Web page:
"How can a person running away present an imminent danger?" I insist, knowing that as my training officer, he will give me an answer, eventually.
He rubs a hand across his mustache, a thick red that matches his hair.
"They don't, normally."
When he stops for a red light, I automatically check my side for oncoming traffic, not bothering with the siren since the street is empty.
"Clear." I say.
Frowning, Paul pulls through the intersection and picks up his end of the discussion. "According to Hoffman, when he decided to shoot, the man was pointing a gun at him. Then the guy suddenly spun around."
"What about the witness?" I ask. "I don't buy how that could happen. The witness said the suspect was running away and then the officer shot."
"Of course he did. They see what they think they see. They've never been in a situation where a split second decision is life or death."
I want the officer to have made the right decision too, but I don't see how that could be.
"What about his body camera?" I ask.
"Wasn't working. They don't half the time, but there was that pesky bullet in the guy's back. Hoffman never had a chance of winning that one."
"Well," I say, exasperated, "what do you think happened?"
Paul sighs and is silent for a moment, before answering. "I don't know. I wasn't there."
The domestic call is in my own neighborhood, just a few doors from the house I rent in Birmingham's Southside. The back of my house nestles against the wooded flank of hills that divide the city proper from the "over the mountain" suburban municipalities to its south. In daylight, shades of autumn crimson and gold, interspersed with the green of pines, dapple the slope of Red Mountain, the last ripples of the Appalachians. Rich seams of iron oxides stain the heavy clay soil, giving the mountain its name and spawning the mining industry that created the new city of Birmingham in 1870.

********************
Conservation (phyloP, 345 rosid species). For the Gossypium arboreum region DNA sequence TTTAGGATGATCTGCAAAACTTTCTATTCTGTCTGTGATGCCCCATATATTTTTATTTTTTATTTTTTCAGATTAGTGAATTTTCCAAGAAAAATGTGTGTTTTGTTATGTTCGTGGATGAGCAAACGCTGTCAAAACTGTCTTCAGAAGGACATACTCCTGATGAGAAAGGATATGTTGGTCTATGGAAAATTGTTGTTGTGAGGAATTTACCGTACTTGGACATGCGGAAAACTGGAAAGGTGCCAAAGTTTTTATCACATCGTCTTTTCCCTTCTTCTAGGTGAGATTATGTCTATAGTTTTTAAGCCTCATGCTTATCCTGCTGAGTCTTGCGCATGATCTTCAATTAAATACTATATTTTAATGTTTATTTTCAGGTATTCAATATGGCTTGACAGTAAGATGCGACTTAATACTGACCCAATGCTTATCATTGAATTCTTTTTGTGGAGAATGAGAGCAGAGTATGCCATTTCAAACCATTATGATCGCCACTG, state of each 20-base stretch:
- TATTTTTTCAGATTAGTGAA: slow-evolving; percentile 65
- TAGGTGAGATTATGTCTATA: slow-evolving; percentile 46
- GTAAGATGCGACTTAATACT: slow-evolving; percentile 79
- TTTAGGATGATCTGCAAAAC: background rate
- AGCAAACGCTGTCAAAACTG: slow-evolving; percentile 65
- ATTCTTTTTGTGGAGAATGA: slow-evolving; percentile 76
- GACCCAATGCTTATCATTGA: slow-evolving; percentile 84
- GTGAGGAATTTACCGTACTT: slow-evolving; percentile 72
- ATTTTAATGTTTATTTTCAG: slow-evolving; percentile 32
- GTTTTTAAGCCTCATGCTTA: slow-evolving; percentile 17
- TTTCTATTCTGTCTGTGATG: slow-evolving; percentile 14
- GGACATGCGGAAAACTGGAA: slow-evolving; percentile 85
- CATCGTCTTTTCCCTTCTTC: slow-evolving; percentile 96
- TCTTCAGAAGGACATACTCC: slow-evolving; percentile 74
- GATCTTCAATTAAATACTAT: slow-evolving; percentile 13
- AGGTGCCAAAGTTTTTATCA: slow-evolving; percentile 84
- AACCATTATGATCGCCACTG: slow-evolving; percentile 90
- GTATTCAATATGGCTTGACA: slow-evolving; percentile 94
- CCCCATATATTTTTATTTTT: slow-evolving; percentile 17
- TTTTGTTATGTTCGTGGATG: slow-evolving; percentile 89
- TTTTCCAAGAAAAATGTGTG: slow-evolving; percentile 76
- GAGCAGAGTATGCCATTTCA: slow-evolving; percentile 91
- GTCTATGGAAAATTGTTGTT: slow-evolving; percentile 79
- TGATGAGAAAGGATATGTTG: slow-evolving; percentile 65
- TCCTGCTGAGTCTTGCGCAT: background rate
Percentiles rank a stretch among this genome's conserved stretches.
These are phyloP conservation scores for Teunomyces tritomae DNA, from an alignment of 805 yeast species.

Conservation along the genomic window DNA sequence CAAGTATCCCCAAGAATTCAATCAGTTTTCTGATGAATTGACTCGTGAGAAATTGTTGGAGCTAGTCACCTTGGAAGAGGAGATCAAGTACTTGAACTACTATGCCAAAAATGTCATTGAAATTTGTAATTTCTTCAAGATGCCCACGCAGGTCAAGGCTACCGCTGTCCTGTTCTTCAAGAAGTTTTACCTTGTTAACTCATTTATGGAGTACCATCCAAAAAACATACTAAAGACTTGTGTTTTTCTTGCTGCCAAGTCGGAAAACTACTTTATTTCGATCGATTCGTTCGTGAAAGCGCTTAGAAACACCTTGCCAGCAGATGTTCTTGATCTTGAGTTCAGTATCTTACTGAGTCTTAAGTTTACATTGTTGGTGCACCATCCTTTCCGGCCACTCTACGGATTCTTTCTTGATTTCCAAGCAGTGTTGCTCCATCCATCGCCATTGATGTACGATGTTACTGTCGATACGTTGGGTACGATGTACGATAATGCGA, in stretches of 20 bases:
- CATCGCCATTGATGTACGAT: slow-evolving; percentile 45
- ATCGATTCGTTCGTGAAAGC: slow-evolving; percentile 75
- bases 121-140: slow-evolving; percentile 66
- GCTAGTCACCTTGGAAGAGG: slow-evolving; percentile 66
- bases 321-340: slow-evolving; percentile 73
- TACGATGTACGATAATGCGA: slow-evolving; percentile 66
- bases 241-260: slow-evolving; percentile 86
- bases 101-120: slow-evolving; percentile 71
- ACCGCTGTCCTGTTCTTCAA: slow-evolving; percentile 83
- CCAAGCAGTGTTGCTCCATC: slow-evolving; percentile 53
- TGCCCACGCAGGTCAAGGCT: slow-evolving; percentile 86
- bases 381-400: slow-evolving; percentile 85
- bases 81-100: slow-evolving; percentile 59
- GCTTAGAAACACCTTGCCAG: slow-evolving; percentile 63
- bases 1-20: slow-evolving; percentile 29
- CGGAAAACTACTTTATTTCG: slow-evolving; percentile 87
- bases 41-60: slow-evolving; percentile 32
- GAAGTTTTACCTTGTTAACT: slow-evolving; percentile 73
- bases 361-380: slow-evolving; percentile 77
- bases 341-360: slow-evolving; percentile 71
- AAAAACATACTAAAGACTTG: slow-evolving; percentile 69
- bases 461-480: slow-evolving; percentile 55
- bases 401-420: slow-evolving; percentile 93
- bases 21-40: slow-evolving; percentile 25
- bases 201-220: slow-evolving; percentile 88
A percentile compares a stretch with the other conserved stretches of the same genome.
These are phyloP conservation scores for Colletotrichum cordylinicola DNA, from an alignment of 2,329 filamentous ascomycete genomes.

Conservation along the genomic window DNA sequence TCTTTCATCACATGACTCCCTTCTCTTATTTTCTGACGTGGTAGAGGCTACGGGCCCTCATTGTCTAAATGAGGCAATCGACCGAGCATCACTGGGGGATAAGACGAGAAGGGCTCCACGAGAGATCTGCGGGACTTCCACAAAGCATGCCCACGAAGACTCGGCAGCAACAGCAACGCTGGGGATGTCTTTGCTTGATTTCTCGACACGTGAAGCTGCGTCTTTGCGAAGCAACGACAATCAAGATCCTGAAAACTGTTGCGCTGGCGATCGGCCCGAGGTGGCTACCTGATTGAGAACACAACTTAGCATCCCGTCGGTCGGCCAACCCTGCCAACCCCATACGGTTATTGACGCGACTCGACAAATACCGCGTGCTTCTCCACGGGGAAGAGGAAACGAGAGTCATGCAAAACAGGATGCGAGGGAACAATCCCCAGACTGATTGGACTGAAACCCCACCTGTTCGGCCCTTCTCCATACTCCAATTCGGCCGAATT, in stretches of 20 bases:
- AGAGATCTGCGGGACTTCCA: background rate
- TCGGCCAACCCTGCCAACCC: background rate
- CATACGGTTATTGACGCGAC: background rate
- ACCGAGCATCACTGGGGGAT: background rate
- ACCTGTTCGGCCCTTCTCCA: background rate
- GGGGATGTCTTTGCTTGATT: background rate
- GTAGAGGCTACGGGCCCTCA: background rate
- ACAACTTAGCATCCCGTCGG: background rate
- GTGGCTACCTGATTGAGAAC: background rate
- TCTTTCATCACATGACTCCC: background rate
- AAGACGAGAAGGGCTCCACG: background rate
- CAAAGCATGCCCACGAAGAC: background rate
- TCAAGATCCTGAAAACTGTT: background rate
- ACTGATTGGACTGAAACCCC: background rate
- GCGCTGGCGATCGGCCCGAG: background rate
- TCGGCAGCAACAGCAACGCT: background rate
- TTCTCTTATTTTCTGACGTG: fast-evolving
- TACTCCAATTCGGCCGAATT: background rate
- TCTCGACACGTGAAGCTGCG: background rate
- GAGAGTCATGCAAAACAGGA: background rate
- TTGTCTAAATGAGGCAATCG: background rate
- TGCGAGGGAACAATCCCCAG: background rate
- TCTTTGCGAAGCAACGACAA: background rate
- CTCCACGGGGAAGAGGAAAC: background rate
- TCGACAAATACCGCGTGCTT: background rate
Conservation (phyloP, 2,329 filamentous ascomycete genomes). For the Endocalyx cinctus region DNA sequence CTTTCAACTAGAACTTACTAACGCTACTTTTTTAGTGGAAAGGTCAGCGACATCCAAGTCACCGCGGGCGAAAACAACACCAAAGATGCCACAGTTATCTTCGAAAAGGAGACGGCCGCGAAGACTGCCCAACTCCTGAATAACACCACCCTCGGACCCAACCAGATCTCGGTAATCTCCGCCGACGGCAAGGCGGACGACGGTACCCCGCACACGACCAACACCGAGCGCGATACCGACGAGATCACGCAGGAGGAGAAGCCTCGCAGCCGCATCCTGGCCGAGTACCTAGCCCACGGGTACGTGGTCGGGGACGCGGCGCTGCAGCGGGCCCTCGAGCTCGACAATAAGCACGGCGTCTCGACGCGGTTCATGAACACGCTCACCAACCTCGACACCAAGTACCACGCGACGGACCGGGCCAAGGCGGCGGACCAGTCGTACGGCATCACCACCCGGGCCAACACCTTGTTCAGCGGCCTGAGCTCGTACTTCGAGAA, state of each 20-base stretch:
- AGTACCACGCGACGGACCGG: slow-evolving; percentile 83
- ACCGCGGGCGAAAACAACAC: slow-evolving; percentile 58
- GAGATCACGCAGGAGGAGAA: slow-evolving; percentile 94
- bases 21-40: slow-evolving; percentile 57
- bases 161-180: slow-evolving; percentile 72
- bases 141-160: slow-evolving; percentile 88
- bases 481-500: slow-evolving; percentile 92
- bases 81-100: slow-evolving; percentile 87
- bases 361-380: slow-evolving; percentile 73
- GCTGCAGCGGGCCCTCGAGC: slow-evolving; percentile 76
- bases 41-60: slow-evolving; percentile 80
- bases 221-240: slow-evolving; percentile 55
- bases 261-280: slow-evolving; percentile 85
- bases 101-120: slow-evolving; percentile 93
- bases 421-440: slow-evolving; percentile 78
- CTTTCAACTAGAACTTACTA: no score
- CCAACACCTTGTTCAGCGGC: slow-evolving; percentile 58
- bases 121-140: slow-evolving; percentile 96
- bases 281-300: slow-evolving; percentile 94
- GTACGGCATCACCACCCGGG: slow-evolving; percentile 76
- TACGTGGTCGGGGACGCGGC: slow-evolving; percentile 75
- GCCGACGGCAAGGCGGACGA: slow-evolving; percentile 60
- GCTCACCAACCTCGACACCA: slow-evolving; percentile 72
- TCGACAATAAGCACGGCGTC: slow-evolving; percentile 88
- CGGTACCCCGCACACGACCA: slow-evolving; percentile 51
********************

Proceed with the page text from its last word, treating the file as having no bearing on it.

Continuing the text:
Our call is to a cedar-sided house a half block away, but in sight from my front porch. Thankfully, I don't know the combatants. I don't know any of my neighbors, actually, and like it that way.
The Southside streets of Birmingham are pretty much deserted and dark. Several streetlights are out. Others battle the branches of live oaks and hickories. A few blocks north, everything changes to the red bricks of the university, but this area was built between 1890 and 1920, before the university existed. The wedged-together houses are home to an eclectic bohemian mix — from students and professors to artists and dopers. A resurgence in redeveloping older homes has gentrified it some, and I was lucky to find a house I could (barely) afford.
Porch-sitters and dog-walkers have gone inside. The warm, mid-October "Indian summer" air carries just a hint of crisp promise. Fallen leaves congregate on the sidewalks and gutters, and the crisp, smoky scent of an unseen pile burning triggers childhood trick-or-treat memories — sticky hands and unmitigated terror of false vampire teeth.
There's no parking available on the street, so Paul pulls into the narrow alley that runs beside our destination, a perk that comes with the marked patrol car. A walkway leads to the steps and raised front porch. Patches of dirt and yellow grass dot the small front yard, evidence of the season and the long dry days of the past few weeks.
The fact that domestic violence calls are one of the most dangerous encounters for police was drummed into our heads at the Academy. It's hard to get worked up about them, hence, the "drumming." By habit, Paul and I stand on either side of the door, in case bullets are involved in the "hello."